Weekly Roundup 5/21/2012

Thomas E. Mann and Norman J. Ornstein, The Washington Post, May 17, 2012 (print edition: May 20)
Synopsis: Veteran politics experts Mann (Brookings Institution) and Ornstein (American Enterprise Institute) have stirred debate with the thesis of their forthcoming book “It’s Even Worse Than It Looks: How the American Constitutional System Collided With the New Politics of Extremism.” In this Sunday opinion-section piece, they discount five supposed remedies offered by others: a third party, term limits, a balanced budget amendment, public campaign financing and “stay calm—things will get back to normal eventually.” But they say four possible steps could help: “realistic” campaign finance reform; reducing partisan redistricting; curbing Senate filibusters; and expanding the electorate.

Takeaway: The recommended steps amount to a “sensible” reform agenda “focused on fixing the party system and addressing the roots and the weapons of political partisanship.”
For CQ Researcher coverage, see Peter Katel, “Voter Rights,” May 18, 2012;   Kenneth Jost, “Redistricting Debates,” Feb. 25, 2011; Marcia Clemmitt, “Lies and Politics,” Feb. 18, 2011; Kenneth Jost, “Campaign Finance Debates,” May 28, 2010; Peter Katel, “Tea Party Movement,” March 19, 2010, updated May 23, 2011; and Alan Greenblatt, “Changing U.S. Electorate,” May 30, 2008, updated Aug. 9, 2010.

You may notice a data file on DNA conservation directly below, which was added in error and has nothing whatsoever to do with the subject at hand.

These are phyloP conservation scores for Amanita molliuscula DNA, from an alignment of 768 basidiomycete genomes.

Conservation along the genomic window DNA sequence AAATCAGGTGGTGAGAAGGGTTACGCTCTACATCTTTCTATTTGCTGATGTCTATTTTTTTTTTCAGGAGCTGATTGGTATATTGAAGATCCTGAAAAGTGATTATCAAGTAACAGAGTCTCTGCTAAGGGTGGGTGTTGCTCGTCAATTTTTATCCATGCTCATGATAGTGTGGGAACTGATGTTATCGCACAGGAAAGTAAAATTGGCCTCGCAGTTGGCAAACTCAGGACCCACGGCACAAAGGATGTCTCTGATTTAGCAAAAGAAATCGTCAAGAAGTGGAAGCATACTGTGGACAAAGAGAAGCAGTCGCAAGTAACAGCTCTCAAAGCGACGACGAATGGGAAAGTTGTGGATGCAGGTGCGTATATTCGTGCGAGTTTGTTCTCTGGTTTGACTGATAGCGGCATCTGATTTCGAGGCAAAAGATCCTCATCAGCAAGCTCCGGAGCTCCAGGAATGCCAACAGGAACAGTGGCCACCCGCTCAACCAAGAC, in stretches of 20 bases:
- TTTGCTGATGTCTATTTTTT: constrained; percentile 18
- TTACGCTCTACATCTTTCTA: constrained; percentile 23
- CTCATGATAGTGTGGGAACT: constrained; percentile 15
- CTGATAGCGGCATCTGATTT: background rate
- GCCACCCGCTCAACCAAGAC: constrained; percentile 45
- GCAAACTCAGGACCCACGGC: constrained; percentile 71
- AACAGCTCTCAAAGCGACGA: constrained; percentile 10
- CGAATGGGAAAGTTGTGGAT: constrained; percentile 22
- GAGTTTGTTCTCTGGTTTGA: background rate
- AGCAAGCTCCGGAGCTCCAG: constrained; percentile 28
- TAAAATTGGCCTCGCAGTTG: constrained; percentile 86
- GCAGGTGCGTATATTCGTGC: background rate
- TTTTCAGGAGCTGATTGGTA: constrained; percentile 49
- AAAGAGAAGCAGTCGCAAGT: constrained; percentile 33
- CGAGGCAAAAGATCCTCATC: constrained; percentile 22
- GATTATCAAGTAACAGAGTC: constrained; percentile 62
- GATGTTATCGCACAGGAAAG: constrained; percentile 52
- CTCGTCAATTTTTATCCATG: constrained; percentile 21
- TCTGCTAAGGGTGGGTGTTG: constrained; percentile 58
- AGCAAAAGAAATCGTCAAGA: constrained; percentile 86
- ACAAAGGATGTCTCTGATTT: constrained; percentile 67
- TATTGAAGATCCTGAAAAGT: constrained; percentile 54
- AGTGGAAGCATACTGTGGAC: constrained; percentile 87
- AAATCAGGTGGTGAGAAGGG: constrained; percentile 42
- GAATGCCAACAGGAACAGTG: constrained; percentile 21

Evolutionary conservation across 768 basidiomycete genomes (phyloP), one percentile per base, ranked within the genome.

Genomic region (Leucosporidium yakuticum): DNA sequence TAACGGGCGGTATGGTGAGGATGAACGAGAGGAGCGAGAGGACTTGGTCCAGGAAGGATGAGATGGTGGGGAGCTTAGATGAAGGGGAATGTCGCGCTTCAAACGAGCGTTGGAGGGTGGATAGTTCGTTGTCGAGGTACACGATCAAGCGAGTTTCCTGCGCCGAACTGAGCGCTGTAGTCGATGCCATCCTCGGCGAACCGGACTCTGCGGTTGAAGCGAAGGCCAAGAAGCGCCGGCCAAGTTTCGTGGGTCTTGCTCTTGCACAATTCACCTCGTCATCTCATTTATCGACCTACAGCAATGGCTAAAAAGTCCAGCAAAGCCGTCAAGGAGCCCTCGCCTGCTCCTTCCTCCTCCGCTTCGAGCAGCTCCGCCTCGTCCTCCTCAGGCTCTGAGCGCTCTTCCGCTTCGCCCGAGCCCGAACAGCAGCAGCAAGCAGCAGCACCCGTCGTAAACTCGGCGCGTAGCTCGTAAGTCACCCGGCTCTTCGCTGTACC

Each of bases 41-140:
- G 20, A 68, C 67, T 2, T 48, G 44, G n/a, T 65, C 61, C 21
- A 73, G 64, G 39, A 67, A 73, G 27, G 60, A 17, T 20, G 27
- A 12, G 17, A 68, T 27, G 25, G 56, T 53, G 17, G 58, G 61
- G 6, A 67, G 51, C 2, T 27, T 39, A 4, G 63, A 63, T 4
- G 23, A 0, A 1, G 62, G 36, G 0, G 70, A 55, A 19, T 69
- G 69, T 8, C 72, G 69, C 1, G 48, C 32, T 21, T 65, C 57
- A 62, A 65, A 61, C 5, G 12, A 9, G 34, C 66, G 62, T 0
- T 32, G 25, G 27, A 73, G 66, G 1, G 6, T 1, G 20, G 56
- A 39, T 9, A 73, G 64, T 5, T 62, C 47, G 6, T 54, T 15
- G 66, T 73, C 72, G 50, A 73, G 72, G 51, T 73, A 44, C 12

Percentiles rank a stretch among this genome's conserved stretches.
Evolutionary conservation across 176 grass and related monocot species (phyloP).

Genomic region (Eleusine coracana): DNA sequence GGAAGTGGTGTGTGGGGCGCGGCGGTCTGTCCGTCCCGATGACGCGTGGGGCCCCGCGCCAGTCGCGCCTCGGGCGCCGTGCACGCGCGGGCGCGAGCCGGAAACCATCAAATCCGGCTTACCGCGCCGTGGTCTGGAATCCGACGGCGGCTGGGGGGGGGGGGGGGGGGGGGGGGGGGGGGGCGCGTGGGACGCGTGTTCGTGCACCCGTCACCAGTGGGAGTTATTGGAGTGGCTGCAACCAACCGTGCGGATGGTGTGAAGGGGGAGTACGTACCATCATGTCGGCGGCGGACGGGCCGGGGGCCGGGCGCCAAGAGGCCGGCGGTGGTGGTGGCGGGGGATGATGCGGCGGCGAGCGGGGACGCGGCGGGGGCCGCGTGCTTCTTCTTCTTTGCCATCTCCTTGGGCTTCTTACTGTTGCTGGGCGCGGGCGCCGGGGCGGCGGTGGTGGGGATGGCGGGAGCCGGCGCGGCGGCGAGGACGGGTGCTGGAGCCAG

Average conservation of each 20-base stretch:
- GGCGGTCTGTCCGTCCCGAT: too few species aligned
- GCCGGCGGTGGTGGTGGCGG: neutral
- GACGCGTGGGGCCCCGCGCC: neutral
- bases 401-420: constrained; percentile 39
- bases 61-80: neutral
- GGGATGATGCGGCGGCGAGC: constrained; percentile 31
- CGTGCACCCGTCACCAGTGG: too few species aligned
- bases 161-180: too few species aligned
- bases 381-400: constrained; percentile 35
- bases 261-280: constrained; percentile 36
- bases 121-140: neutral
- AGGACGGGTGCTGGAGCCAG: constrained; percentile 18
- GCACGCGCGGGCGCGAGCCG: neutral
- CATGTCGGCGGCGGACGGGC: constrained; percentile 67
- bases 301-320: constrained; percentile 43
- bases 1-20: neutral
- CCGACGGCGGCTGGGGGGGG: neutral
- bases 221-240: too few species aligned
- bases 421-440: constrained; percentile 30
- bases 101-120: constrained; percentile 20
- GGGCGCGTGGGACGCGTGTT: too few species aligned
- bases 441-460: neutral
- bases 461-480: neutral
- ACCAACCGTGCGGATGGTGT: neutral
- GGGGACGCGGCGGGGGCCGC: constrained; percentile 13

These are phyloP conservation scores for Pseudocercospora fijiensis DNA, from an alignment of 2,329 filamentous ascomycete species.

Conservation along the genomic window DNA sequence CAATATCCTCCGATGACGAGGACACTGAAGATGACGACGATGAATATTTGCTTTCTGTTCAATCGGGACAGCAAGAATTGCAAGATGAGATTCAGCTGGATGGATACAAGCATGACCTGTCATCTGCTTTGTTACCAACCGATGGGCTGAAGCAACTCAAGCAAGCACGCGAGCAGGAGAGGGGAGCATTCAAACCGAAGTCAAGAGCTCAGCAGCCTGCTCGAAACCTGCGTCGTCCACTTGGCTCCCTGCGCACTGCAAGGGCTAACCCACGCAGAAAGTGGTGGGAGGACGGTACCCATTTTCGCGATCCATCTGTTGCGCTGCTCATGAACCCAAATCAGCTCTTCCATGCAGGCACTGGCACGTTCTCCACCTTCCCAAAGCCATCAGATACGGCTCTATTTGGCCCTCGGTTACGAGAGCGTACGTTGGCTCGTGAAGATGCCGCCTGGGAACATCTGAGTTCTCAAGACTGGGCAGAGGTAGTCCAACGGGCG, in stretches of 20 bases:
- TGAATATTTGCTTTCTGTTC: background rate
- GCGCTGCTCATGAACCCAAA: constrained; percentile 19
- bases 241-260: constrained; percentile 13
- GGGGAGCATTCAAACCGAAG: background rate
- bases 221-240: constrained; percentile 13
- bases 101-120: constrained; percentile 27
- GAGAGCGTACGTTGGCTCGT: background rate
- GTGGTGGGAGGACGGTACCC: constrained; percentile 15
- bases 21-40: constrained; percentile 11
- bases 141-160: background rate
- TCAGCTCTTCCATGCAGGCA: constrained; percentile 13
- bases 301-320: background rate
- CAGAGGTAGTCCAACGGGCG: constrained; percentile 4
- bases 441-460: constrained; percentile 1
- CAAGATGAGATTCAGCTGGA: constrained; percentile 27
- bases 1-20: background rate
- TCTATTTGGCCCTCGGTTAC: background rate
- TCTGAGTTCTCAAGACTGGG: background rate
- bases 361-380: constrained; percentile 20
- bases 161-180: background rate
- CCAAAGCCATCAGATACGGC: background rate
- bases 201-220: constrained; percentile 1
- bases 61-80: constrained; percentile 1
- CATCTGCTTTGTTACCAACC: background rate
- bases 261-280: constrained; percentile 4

--Kenneth Jost, Associate Editor

Phil Angelides, Huffington Post, May 21, 2012
Matt Taibbi, Rolling Stone Taibbi Blog, May 15, 2012

Synopsis: Evidence keeps emerging that shows big banks engaged -- and continue to engage – in much riskier business than they acknowledge, according to longtime finance-industry critic Taibbi and Angelides, former chair of the government’s Financial Crisis Inquiry Commission.

Takeaway: “All of the five behemoth banks rely on sophisticated financial models to gauge their trading risk,” writes Angelides. “However, time and time again, these models have proven to be woefully inadequate in modeling human behavior, recognizing that the marketplace often defies neat statistical patterns, and predicting the black swan events that inevitably shake the financial markets. When Paul Volcker spoke to the Financial Crisis Inquiry Commission of ‘the hubris of financial engineers,’ he undoubtedly had in the mind these models, which bankers construct to rationalize the risky behavior that led to the financial crisis and that evidently persists today.”

For background and related material, see, Kenneth Jost, “Financial Misconduct,” Jan. 20, 2012; Marcia Clemmitt, “Financial Industry Overhaul,” July 30, 2010; and Thomas J. Billitteri, Financial Bailout, Oct. 24, 2008, updated July 30, 2010.

--Marcia Clemmitt, Staff Writer